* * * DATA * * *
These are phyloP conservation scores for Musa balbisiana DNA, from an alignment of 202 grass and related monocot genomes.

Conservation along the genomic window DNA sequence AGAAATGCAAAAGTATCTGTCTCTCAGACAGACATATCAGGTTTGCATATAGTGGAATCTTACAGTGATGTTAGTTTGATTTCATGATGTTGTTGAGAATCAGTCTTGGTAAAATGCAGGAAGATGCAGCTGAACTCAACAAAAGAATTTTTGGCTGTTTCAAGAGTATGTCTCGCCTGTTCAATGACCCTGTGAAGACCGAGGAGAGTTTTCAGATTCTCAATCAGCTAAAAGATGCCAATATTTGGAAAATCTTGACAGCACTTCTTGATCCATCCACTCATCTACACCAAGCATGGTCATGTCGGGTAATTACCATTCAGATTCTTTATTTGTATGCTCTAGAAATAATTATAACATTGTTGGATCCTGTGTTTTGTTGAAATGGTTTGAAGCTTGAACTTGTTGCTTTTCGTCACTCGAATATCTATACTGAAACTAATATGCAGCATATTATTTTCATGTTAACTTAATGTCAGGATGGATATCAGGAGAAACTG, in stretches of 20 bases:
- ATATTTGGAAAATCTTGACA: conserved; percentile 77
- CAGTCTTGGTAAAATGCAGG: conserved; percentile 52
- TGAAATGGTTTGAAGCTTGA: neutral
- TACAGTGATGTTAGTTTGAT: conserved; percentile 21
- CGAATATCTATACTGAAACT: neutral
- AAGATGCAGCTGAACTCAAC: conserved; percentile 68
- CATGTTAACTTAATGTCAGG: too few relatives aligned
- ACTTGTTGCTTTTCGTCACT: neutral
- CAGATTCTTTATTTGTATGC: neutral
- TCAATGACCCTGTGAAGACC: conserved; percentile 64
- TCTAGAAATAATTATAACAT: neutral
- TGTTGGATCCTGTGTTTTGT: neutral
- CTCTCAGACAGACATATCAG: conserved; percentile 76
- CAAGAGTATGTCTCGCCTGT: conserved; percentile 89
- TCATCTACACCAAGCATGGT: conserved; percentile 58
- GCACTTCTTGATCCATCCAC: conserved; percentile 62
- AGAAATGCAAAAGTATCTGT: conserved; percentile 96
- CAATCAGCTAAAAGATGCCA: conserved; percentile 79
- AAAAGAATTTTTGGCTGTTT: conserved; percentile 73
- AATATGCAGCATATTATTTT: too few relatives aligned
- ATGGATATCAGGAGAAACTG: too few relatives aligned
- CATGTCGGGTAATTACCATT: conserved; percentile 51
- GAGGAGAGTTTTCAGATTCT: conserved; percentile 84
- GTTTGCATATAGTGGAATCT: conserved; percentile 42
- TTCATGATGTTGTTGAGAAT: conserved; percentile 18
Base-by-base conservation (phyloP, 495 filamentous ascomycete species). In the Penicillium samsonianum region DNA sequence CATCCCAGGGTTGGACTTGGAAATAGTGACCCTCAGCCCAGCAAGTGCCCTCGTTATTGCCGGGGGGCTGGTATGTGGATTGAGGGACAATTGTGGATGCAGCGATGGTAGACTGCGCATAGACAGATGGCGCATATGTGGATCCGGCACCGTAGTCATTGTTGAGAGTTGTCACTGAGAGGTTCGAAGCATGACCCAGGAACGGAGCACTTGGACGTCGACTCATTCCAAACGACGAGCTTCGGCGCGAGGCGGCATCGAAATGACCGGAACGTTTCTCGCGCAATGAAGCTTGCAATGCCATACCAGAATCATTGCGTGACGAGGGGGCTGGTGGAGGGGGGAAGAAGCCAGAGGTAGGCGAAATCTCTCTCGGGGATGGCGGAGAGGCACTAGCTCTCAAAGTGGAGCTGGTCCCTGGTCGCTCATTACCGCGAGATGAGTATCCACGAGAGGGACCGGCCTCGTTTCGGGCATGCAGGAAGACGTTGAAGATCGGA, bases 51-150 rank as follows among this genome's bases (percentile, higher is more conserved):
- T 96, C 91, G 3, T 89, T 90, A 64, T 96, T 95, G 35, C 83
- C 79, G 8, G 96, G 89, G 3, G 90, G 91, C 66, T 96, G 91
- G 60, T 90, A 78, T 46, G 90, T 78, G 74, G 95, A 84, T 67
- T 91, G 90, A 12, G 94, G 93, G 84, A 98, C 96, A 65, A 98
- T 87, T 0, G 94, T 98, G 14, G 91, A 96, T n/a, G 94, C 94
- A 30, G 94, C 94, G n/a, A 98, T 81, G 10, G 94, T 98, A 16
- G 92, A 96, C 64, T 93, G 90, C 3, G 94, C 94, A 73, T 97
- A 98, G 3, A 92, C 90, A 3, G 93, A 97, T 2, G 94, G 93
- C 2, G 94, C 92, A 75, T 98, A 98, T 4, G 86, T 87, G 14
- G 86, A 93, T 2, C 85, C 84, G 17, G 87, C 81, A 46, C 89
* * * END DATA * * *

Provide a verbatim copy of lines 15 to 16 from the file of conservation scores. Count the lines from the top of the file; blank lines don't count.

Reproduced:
- CTCTCAGACAGACATATCAG: conserved; percentile 76
- CAAGAGTATGTCTCGCCTGT: conserved; percentile 89